July 14, 2011 at 2:36 pm EDT | by Joey DiGuglielmo
Koz and effect

Gay saxophonist Dave Koz plays the Birchmere next week. (Photo courtesy of Judi Kerr PR)

Dave Koz
‘Hello Tomorrow Tour’
The Birchmere
3701 Mt. Vernon Ave.
Alexandria, VA 22305

About six months after country singer Chely Wright came out last year, she admitted the move, while not done for commercial reasons, didn’t help her career. Wright says her sales dropped by half and she was hounded by hate mail.

Jazz saxophonist Dave Koz, who came out in a 2004 interview says his experience was much different.

“I think in my case it was done so below the radar screen it was really just a blip,” he says. “I don’t think people really even noticed. I’m in such a niche format, it’s just much different from country music. A lot of people, and I really hate to generalize, but I think people who listen to country music in this country tend to be maybe a bit more conservative and that probably has something to do with it. But I think what she did was fantastic. You just get to a point where you just want to feel you’re playing with a full deck and I was like, OK, I’m gonna be OK if my career took a dip because I just wanted to play with all my cards. I bet she’s much happier now overall because that smaller audience, they’re much more passionate with her and they know her fully and completely.”

Koz, a 20-year veteran of the music industry with 15 albums under his belt, plays the Birchmere in Alexandria on Wednesday. He’s touring on his latest album, “Hello Tomorrow,” which bowed last October and has spawned three hit singles on Billboard’s smooth jazz and Mediabase’s Smooth AC chart.

Koz, speaking by phone from his home in Los Angeles, is touring with a five-piece band. Despite the serene images his radio format conjures, he says his live shows are far from snoozefests.

“It’s very high energy,” he says. “This is a great band I’ve got with me. They’re really a bunch of characters and incredible musicians.”

Koz, 48, usually plays a 90-minute set and says fans can expect him to dart around from the new record, to album cuts he hasn’t played live in years to, of course, his biggest hits “You Make Me Smile” and “Together Again.” He varies the arrangements from tour to tour to keep himself engaged.

“I just feel lucky to have hits to play,” he says. “There are a couple songs that the diehards would probably feel disappointed if I didn’t do. I think the key for any artist playing the same song for decades is you gotta be able to approach it in a different way. Nothing was sacred in our tour rehearsals and we just approach them with a different attitude so it really doesn’t feel like you’re playing it for the 10,000th time. I’ve never hated playing my hits. I’ll play them till I’m blue in the face and just be thrilled to have them.”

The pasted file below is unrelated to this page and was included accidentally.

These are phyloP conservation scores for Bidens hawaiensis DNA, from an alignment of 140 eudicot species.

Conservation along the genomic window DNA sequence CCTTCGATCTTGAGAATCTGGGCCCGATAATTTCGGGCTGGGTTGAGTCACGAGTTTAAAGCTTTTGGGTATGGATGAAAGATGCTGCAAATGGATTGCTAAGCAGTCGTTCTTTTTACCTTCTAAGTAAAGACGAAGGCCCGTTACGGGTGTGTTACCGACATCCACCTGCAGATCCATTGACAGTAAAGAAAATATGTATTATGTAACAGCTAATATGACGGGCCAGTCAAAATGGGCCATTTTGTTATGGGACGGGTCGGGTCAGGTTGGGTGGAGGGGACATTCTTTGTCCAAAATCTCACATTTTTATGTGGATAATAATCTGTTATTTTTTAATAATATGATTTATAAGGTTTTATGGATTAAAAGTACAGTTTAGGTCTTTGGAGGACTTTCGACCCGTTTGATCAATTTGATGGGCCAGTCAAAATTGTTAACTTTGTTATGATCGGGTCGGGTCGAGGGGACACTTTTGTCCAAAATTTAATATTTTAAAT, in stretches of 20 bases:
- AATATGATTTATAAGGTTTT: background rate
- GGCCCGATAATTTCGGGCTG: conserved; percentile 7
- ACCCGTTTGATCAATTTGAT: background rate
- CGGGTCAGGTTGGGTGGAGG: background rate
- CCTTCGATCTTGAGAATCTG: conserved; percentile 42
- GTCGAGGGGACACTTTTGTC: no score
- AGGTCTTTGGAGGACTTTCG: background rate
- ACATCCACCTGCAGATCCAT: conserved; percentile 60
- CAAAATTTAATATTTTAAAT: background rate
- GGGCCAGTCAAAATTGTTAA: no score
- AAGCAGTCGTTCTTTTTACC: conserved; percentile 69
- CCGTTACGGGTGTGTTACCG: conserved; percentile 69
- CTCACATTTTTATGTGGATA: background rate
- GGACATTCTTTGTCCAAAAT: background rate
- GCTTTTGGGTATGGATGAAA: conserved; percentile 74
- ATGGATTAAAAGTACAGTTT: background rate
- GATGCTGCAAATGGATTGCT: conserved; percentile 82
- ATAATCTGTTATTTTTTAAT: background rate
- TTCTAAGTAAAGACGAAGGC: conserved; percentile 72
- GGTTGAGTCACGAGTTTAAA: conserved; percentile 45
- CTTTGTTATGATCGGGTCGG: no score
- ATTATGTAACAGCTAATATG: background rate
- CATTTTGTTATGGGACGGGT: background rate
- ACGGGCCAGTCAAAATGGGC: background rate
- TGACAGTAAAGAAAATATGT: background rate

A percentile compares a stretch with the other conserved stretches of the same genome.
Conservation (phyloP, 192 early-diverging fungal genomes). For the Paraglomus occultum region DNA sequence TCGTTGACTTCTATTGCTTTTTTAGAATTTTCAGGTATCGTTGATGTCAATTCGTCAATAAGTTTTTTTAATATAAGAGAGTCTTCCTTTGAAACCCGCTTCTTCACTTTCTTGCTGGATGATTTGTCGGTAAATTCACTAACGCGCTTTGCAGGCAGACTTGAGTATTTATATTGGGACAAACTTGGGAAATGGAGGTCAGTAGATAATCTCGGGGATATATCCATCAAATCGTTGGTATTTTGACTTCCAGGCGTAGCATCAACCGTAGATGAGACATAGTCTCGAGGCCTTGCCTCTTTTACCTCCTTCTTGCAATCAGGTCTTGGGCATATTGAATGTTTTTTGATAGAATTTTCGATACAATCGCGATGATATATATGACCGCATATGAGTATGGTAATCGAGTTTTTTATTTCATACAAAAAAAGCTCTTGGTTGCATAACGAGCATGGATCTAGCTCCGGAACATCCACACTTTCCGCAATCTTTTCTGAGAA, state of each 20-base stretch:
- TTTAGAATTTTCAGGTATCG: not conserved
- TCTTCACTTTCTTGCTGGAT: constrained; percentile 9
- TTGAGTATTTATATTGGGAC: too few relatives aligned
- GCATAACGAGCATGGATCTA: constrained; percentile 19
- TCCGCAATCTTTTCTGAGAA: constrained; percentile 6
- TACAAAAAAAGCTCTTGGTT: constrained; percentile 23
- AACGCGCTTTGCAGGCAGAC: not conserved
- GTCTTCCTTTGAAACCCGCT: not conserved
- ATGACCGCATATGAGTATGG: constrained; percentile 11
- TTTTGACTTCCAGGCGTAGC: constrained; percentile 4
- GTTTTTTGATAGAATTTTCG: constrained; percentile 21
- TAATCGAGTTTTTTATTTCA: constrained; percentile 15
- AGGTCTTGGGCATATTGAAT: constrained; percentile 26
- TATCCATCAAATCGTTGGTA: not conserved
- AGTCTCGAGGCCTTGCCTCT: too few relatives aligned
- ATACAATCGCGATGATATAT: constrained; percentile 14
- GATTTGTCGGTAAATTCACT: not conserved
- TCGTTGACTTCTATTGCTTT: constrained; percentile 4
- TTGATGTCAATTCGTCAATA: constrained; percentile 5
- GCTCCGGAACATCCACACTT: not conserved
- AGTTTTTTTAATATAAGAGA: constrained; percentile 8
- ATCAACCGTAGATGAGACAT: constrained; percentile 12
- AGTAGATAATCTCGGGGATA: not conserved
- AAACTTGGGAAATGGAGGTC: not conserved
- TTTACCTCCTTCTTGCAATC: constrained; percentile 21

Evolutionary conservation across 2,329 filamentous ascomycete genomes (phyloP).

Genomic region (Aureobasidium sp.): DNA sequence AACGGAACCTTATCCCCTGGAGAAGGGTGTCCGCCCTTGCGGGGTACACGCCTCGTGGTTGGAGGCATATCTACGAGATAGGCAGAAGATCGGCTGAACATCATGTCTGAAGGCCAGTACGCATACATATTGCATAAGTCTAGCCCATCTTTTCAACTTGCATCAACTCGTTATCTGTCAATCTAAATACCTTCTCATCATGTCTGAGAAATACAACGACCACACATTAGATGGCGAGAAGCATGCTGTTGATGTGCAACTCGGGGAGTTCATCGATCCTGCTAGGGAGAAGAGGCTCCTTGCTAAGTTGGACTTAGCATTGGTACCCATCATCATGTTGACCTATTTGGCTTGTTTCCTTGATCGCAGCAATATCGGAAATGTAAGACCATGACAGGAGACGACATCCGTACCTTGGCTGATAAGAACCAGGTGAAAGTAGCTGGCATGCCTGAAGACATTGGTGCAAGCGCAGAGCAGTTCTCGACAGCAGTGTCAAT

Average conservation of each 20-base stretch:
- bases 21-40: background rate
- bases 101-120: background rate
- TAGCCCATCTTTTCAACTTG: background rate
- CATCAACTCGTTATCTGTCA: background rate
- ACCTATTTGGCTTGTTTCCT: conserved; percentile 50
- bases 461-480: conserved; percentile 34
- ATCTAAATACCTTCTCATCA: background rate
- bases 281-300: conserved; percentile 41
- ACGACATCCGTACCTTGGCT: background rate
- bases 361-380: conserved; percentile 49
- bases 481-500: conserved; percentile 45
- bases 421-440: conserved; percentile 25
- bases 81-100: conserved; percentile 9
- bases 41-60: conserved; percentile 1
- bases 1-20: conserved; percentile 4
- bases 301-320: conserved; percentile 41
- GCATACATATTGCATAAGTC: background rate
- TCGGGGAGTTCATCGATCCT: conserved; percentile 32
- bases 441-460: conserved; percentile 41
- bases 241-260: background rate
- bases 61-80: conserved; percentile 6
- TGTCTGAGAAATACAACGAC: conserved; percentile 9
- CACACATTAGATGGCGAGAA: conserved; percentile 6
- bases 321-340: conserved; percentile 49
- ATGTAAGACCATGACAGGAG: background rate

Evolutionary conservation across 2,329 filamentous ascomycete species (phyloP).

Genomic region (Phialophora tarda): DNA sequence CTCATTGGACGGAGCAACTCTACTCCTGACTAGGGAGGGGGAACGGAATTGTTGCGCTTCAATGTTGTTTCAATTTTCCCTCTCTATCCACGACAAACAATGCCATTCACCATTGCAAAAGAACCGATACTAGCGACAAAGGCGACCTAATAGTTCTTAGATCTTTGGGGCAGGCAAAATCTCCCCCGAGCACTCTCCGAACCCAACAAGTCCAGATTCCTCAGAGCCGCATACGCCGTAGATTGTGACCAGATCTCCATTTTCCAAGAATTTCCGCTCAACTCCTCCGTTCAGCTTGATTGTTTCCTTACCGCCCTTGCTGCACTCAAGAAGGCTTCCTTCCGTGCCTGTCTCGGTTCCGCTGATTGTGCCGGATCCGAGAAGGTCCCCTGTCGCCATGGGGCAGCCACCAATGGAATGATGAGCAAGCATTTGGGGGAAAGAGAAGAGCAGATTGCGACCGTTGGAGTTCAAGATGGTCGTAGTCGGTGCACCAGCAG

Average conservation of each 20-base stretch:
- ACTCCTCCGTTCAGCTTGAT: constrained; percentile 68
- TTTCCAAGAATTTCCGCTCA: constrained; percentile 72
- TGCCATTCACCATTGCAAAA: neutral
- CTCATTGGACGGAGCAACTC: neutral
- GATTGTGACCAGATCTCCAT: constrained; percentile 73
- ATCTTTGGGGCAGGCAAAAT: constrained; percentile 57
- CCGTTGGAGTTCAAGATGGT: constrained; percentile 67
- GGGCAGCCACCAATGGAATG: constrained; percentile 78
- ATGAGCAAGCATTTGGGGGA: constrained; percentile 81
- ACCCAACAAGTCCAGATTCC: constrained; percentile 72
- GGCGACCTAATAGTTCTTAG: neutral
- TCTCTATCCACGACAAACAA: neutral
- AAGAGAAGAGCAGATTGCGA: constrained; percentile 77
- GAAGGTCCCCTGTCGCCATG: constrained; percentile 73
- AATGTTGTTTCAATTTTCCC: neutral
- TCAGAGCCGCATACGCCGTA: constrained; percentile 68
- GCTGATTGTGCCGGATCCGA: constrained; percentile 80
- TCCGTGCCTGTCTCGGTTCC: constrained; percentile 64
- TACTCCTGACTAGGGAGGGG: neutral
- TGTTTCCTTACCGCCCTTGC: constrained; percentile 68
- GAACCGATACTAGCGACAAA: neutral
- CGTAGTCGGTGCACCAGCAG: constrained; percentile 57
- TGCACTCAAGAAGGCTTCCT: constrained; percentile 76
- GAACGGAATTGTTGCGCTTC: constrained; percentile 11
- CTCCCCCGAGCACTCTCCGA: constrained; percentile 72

Koz, who’s single and says touring makes dating tough, has started addressing gay themes in his music. His latest video, a cover of the Herb Alpert song “This Guy’s in Love With You” featured a variation on the flash mob video he calls a “love mob.” It was shot last month and is on YouTube now and features a cameo by Alpert. It’s also one of the few instances of Koz singing. He says he made the video, which features gay and straight couples, as a statement for marriage equality.

Was it a risk getting political? Koz doesn’t see it that way.

“I think it’s anything but political,” he says. “It’s a shame that something as simple and universal as love gets politicized. That’s the thing that drives me crazy about this issue.  … Will it change the world? No, but if it opens a couple peoples’ eyes, then it will have been a success.”

Koz says more gays have started coming to his shows since he came out but he doesn’t sense his audience in general, which is mostly straight, cares.

“Coming out really brought no negative response,” he says. “I don’t think they really care other than they want to be taken on a journey. People have such crazy lives and are under so much stress, I think they just come to the shows with the attitude of, ‘I want to be carried away for the next two hours on a journey and you’re the captain of the ship.’”


Joey DiGuglielmo is the Features Editor for the Washington Blade.

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